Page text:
Hatred and persecution
Scott L Jacobsen in his blog The Wittenburg Door asks plaintively,
I guess you would have to define “hatred” clearly. Sin is not, in my opinion, something to ignore, accept, redefine, allow, promote, teach, advocate for, etc…
Is it hatred to say, with the Catholic bishops, that “homosexuality is fundamentally disordered?” Is it hatred to say that the norm for families should be two parent, monogamous, and heterosexual? It is hatred to say that anything else falls short of God’s standard?
The reason I am also interested in hate is that it is almost illegal to say anything contrary to very current opinion on these matters….Because I dissent, I have been labelled a hater, although I have never advocated the abuse or mistreatment of anyone guilty of a particular sin. I do not seek to withhold human rights from any individual. I do find that most of the suppression of fundamental human rights today, in Western nations, are coming from the liberal-homosexual/lesbian/transsexual/bisexual (etc) side of the aisle.
Then he asks a useful question.
So what is “hate,” and who are the “haters?”
Well, Charles Worley, the “pastor” videoed calling for concentration camps so we could die out is a hater. Many people feel disgust when they think of gay people, especially gay lovemaking, just as in past times many people felt disgust when they thought of black people. Evangelical Christians tell each other that condemning gay lovemaking is righteous, and so express such disgust and anger freely. I think they are haters, expressing those feelings. Disgust, fear and anger do not bring God’s children to God.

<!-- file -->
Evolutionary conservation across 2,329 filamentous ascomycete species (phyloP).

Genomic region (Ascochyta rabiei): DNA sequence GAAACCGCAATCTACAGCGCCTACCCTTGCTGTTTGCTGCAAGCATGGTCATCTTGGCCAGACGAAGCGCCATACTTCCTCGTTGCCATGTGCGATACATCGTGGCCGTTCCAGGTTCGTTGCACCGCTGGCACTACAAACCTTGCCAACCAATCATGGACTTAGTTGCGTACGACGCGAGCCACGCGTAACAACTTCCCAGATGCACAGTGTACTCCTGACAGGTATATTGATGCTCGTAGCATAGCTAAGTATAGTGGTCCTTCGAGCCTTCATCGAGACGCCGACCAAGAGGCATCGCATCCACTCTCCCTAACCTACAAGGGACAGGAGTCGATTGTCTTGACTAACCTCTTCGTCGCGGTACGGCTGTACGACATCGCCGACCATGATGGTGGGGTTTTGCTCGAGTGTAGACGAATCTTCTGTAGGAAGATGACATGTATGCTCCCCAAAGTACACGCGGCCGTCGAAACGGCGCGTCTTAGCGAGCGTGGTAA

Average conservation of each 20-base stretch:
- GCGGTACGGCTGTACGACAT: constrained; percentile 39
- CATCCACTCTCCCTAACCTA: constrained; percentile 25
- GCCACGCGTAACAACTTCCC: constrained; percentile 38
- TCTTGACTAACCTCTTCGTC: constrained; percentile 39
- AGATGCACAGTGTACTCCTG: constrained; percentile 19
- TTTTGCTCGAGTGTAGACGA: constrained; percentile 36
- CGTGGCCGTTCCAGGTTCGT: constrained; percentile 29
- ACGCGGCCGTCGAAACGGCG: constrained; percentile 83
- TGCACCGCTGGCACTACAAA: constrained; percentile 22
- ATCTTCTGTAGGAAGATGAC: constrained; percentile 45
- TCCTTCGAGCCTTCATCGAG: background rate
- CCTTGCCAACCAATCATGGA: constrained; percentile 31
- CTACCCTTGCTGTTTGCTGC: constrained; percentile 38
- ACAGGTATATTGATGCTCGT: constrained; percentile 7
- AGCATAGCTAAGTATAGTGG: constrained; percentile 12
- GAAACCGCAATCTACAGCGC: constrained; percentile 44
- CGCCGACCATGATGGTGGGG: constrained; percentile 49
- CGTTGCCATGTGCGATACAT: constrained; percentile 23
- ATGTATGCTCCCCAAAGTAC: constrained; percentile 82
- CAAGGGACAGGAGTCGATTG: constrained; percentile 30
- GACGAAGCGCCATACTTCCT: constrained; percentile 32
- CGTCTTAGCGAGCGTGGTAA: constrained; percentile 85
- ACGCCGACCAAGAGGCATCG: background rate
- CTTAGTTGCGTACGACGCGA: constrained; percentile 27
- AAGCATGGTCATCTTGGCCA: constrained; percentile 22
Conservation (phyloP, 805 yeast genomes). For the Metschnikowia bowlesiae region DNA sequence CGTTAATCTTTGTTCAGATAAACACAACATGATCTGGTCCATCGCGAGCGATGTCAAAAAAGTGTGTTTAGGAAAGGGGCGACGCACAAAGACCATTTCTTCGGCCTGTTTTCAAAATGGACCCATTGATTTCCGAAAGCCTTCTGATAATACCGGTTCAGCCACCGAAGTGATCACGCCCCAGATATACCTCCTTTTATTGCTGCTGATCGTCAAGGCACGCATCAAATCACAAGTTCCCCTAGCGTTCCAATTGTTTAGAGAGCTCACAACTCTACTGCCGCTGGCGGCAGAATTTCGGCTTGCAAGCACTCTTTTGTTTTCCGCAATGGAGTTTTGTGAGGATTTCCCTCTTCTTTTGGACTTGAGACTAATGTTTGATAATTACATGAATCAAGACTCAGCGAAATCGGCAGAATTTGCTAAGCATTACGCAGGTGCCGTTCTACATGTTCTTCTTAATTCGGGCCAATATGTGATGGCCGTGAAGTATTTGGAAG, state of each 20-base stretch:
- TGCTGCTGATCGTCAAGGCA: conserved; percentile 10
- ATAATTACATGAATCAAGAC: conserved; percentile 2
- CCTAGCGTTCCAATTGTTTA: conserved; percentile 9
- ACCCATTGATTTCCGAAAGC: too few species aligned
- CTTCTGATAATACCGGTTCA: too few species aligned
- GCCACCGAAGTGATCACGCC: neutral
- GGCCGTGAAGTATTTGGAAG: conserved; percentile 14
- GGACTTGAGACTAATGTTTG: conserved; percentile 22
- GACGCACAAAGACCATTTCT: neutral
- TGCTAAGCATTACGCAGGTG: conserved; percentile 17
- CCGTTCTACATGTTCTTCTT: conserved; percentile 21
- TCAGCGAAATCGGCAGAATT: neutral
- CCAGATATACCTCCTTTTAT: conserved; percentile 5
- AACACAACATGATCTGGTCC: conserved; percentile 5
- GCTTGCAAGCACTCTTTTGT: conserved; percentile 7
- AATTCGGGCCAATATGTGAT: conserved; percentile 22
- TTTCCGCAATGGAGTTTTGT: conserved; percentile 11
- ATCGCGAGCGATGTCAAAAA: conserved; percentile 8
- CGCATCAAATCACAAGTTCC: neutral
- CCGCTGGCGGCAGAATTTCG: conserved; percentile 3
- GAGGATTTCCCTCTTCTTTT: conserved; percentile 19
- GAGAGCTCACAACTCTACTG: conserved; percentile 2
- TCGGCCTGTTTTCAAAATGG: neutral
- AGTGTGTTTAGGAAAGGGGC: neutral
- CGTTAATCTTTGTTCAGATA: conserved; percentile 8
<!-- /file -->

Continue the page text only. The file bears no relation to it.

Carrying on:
I accept the argument that the prejudice of the powerful is most pernicious, and the resentment of the less powerful is not the same. The problem is that Scott Jacobsen believes the LGBT folks are the powerful now, the Evangelicals are the victims. So, what else is “hatred”?
I think “Defending traditional marriage” is hatred. Married straight people in the US have tax and immigration privileges gay long term couples do not share. In the UK, a “civil partnership” is “separate but equal”- the Government recognises that that is discriminatory, and the difference will be removed. Traditional marriage until the late 19th century meant a man owning his wife’s property, and in the UK she was not allowed to refuse sex until the 1990s. Traditional marriage subordinated the wife to the husband. The idea of marriage as a love match between equals is modern. Any act supportive of subordinating women to men, or refusing the privileges of straight people to gay people, is hatred. That includes speaking for or voting for “defence of marriage” legislation.
What of stating that the Bible states gay lovemaking is a sin, and that the person believes gay lovemaking is a sin? I call that hatred too. Usually, it is married people like Scott Jacobsen stating it. He is referring to a “sin” to which he has no temptation. Why? What business is it of his? Look to your own sins, Scott. How much time do you devote to condemning those who have divorced and remarried? It is the emphasis, the time wasted, on this, that makes it hatred. Keep your belief to yourself. Its validity does not depend on whether others agree. If you really believed it, you would know that.
What of a Christian running a hotel, who wants to refuse a double room to a gay couple? The European Union, the European Convention on Human Rights, and increasing numbers of US states say that he should not. If he wants to keep sin out of his hotel, the only way is to keep humans out. Does he ensure that all straight couples staying there are married? No? Then why the emphasis on gay people?
Being gay is innate. Hatred for it is like hatred of people with a particular skin or hair colour. Being Christian is a large part of many people’s identity, but belief in the sinfulness of gay lovemaking need not be as important in it as it is in some churches.
So, who is the hater, Scott? You are. Stop obsessing about gay people. Think about something else.